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Socialism refers to various ideologies/movements supporting that society should have a high degree of public, collective, or cooperative ownership. Such highly socialist societies range from societies where the government is the (almost) only owner (such as "dictatorship of the proletariat" communist states) to social anarchism. Societies having a high degree of socialism typically lack a capitalist "free market" system but may have a "market socialism" system which includes prices. A supposed characteristic of high degree socialist societies is the absence of a distinction between capitalist employers and employed workers.

Even in capitalist societies is possible to create collectives and cooperatives. Early socialists sometimes thought that capitalist societies could be changed to socialist ones by an increasing number of such voluntarily collectivist organizations. However, such collectivist organizations have often been outcompeted by privately owned organizations. Critics of socialism argue that his demonstrates that collectivist organizations, at least in some circumstances, are less efficient than privately owned ones. Later socialists have often abandoned such attempts to voluntarily transition to socialism and instead in effect argued that socialism must be implemented through coercive and non-voluntary methods such as through Communist revolutions/coups.

Classifying an ideology or a society as socialist or not is sometimes difficult. Societies typically have both private and non-private ownership. Even classical liberal societies often include some publicly owned institutions such as the military and the police and even Communist states often allow or allowed some private property. Several ideologies include the words "social" in their names (such as in "social liberalism") which may indicate support for a partially socialist society. It is possible to argue that some parts of the economy should be privately owned and argue that other parts (such as "natural monopolies") should be collectively owned.

Many socialists see socialist ideology as having arisen due to the poverty of the industrial revolution and being largely responsible for the rising living standards by forcing the rich to transfer part of their wealth to the poor due to measures such as higher wages forced by labor unions and due to higher taxes going to welfare systems. Critics of this have seen the scientific and technological revolutions as mainly responsible for increasing living standards. Classical liberals see wage competition between employers as being mainly responsible for increasing wages. That the industrial revolution even initially would have decreased living standards may be questioned. It may also be argued that while living standards for the new group of industrial workers in the cities initially were poor, their very survival and the large population growth would not have been possible without the agricultural revolution and that this survival of people who previously would have died should in itself should be seen as an improvement.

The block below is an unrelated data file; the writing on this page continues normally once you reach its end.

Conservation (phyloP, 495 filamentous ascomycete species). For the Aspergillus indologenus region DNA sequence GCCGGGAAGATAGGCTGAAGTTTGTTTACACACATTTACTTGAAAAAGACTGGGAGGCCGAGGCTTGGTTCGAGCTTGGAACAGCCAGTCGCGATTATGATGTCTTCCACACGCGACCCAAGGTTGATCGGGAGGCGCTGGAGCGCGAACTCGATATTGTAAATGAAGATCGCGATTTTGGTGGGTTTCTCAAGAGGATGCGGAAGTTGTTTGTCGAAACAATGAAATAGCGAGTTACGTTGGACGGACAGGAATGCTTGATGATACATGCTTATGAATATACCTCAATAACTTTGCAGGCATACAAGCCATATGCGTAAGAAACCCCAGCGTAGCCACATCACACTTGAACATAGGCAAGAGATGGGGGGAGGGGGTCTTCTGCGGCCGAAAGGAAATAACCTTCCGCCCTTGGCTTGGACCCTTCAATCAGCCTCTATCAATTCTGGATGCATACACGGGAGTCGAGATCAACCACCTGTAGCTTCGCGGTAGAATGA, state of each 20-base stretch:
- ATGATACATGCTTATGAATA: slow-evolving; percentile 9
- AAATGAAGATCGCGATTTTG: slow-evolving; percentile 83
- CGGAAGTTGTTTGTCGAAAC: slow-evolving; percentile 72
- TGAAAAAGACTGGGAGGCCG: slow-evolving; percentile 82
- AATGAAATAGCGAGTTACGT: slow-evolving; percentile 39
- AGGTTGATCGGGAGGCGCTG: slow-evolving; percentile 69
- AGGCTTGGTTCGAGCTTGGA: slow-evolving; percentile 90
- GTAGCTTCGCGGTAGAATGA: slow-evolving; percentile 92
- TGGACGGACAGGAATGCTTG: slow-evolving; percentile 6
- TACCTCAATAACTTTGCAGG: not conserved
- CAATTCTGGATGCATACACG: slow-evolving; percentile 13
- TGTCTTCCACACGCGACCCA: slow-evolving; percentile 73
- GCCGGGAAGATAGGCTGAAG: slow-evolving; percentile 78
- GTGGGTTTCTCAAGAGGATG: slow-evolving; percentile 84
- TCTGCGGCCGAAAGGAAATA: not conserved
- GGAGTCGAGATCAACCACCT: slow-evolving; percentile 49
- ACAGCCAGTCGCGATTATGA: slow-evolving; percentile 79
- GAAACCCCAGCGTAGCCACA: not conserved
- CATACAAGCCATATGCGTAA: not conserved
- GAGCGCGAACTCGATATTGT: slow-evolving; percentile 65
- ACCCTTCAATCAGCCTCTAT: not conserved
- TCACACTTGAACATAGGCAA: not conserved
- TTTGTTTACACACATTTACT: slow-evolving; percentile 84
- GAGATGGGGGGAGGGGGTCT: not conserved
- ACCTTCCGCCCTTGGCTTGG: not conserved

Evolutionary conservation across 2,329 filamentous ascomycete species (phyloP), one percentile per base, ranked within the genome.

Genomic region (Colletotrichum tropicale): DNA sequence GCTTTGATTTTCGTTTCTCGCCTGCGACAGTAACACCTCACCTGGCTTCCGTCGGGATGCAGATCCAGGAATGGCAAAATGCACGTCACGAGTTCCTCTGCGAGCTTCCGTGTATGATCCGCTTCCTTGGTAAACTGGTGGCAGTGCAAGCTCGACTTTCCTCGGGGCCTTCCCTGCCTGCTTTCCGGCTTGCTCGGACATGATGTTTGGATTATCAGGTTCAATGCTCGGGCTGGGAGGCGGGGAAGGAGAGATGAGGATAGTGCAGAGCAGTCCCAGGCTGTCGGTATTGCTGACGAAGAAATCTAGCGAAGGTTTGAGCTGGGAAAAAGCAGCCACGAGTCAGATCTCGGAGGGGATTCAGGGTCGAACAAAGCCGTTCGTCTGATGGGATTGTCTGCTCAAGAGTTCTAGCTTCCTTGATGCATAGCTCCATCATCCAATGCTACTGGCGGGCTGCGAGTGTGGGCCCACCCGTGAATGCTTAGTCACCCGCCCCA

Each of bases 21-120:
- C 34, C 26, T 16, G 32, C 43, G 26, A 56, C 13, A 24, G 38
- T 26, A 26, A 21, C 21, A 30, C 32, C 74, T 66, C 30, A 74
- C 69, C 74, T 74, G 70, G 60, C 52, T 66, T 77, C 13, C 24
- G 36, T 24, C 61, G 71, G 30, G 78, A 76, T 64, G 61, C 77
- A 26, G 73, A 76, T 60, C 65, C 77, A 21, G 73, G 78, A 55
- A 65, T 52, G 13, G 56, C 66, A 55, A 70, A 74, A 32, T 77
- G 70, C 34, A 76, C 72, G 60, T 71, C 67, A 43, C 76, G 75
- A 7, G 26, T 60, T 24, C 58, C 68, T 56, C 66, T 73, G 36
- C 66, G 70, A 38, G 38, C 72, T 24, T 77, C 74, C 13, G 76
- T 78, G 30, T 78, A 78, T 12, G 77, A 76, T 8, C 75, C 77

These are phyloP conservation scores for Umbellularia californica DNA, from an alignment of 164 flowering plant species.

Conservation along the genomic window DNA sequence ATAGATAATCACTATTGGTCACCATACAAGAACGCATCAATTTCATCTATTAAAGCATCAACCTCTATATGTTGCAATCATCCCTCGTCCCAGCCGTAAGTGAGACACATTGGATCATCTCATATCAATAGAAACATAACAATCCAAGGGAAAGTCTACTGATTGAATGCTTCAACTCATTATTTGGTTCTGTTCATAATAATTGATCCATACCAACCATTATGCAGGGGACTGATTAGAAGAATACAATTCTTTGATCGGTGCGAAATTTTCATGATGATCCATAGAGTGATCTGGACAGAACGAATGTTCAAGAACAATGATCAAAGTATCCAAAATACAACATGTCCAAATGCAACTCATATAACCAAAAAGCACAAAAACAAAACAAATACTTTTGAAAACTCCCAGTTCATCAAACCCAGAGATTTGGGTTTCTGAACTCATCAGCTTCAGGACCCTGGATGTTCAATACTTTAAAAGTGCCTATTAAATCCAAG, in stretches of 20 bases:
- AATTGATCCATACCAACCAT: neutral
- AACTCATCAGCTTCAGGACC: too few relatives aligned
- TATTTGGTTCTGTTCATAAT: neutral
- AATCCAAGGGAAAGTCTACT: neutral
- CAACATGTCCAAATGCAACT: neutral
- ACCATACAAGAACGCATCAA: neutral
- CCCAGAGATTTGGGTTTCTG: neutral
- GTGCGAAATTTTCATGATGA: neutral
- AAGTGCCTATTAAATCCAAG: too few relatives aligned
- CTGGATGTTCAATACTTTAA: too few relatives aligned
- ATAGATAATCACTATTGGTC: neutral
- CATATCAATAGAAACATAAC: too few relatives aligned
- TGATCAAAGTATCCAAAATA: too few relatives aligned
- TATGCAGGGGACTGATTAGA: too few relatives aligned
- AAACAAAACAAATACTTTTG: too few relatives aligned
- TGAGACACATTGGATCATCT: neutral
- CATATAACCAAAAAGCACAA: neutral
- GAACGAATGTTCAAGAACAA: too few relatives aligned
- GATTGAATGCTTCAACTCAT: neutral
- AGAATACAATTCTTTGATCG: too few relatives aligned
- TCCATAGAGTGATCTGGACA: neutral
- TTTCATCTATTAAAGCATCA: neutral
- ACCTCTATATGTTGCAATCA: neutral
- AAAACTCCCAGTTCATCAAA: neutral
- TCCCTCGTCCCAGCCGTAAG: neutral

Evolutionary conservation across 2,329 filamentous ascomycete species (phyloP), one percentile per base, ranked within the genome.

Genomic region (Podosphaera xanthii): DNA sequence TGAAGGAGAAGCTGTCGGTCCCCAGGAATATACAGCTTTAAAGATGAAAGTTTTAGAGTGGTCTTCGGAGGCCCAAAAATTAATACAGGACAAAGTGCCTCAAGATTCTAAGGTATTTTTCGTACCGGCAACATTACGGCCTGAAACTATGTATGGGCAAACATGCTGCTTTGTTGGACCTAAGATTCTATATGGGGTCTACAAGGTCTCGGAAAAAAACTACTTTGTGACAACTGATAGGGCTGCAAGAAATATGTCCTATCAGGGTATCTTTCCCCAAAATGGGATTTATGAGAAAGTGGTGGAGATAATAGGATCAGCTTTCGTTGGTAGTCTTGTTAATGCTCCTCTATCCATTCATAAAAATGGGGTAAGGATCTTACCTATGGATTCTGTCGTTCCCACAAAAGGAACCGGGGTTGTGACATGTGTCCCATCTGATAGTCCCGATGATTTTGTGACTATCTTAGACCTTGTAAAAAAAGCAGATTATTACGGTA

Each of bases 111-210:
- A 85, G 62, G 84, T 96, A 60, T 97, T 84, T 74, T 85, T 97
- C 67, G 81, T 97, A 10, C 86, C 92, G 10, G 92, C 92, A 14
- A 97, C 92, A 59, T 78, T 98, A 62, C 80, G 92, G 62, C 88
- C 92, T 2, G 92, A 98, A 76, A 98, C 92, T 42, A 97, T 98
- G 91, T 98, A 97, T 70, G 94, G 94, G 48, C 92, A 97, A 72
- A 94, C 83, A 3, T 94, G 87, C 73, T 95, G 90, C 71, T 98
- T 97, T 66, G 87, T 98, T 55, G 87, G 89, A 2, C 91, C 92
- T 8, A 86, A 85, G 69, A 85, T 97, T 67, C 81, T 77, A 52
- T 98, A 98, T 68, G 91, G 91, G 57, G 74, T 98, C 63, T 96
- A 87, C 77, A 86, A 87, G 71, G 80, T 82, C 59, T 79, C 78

A less politically correct aspect is that several influential early socialists have been described as anti-Semitic. See the article on anti-Semitism.

Socialist or related views existed before the industrial revolution. It is possible to see early societies such as hunger-gatherers as highly socialist ones with the whole societal group often working together in activities such as hunting and collectively sharing the gains. This may have caused an evolutionary inclination or sympathy towards socialism despite high degree socialism not necessarily working well in more complex societies. Some aspects of Christianity such as collectivist religious orders with the members not owning personal property may be seen as partly socialist.

Medieval societies have sometimes been seen as being more complex than the exclusively negative feudalism claimed by many socialist (and liberal) historians inspired by Marx. While not socialist (or liberal) societies, European Medieval societies have been seen as having a communitarian and integralist ideology in which society was seen as an organic unit with all parts and groups having responsibility towards one another (such as noblesse oblige and partly religiously based responsibilities towards the poor). Such more complex views have influenced some critics of socialism and liberalism (and many aspects of feudalism) such as some forms of conservatism, fascism (broad sense), and nationalism.

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